THE creative and artistic energy was hard to miss, as the Open Hand Art Studios finally opened doors this week on the 122nd birth anniversary of Swiss architect Pierre Jeanneret. Housed in the research block of the Le Corbusier Centre, a building of historic and architectural value to the city, which was designed by Jeanneret, the studios are a space artists can claim to be their own. From painting to print-making, clay modeling to sculpture, the studios — the effort of the Chandigarh Lalit Kala Akademi, the Le Corbusier Centre and the Administration — offer space, equipment and materials to artists to work, collaborate, and exhibit.
In sync with the philosophy and premise of the studios, which strive to promote artistic endeavours, students of the Government College of Art and Chandigarh College of Architecture transformed the green space of the Le Corbusier Centre with installations in varied materials with the show titled, ‘Aesthetics: A reflection on beauty, of line, shape and form’, which is open to the public.
The display is a result of a workshop inspired by Jeanneret’s varied work in the city, from a vibrantly painted auto-rickshaw which depicts elements drawn from Jeanneret’s style of architecture, to other paintings and sculptures. Painted by Komal Mathur and Tarundeep Kaur, final-year students from the Government College of Art, the two chose the auto-rickshaw because the lay person can relate to it and because it is durable and weather friendly. “Due to the humdrum of life, many don’t interact with art easily and people don’t visit art galleries very often. Installations like these are engaging for them,” say the young artists. There are also two puppets placed inside the auto-rickshaw. “One in the front is me and in the passenger’s seat is Tarundeep,” says Mathur.
An installation titled, Intangible, was created by students of the Government College of Art. The installation comprises an individual poring over a painting. In the sculpture, the monotony of black and white is broken by patterns incorporated into the installation’s landscape. A rhythm of lines and forms creates a visual impact, playfully incorporating the meaning of life.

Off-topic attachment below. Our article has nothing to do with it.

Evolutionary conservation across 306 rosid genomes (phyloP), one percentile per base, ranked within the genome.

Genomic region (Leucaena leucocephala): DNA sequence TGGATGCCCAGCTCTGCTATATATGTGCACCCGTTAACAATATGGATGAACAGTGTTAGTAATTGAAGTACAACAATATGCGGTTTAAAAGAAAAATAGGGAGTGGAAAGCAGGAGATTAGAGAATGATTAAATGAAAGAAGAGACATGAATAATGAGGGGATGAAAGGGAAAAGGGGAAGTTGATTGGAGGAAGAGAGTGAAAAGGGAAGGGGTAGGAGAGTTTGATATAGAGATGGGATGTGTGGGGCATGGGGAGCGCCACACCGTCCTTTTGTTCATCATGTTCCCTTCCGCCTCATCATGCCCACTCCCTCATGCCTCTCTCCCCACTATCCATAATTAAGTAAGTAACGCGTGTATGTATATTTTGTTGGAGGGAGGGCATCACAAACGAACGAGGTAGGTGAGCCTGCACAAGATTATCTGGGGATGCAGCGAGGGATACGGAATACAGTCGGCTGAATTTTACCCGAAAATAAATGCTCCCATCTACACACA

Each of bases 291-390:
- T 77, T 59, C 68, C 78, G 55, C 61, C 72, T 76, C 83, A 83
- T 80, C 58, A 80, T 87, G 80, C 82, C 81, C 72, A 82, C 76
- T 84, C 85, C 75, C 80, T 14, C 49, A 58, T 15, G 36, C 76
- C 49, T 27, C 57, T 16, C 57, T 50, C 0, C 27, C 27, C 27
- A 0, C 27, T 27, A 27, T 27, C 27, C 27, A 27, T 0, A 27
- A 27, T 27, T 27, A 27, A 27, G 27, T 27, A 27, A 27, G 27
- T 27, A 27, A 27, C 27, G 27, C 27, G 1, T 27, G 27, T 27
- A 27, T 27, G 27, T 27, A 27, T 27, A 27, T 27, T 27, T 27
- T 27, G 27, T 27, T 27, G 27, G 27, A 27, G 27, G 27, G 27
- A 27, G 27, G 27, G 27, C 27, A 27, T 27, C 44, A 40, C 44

Another student Abhishek Rathi has created an installation using Jeanneret’s principles of design. The all-white installation consists of a design of a chair, a spiral staircase, and a structure of a building, which when looked at from an angle appears like a chair. “The process included researching about the idea, making a design and transforming that design into 3D. For instance, Chandigarh is very homogenous; there are roundabouts and roads in the city that I have depicted in the model of the building through a criss-cross pattern in the installation. I tried to think about what is unique about the city and started from scratch,” explains Rathi, a final-year student of applied arts at the Government College of Art, who took 64 hours to complete the installation.
Inside the painting studio, city-based painter Aradhana Tandon is immersed in her new work, “I am glad that Chandigarh finally has a place for artists, and it is an opportunity for us to interact with one another and work with different mediums,”
Tracing his journey of art from Khanna, Bhattian to the Government College of Art on canvas is Gurpreet Singh. Titled My First Canvas, the painting, says Singh shows how he has reached where he is today. “Starting from drawing on the walls of my home in my village to learning, discovering, and pursuing art in the city, against all odds, has been quite an experience. To have a place like this is important, as we have both space and material provided to us. Many of us don’t have the money to buy provisions to paint,” says Singh, who is pursuing a Master’s in applied arts from the Government College of Art.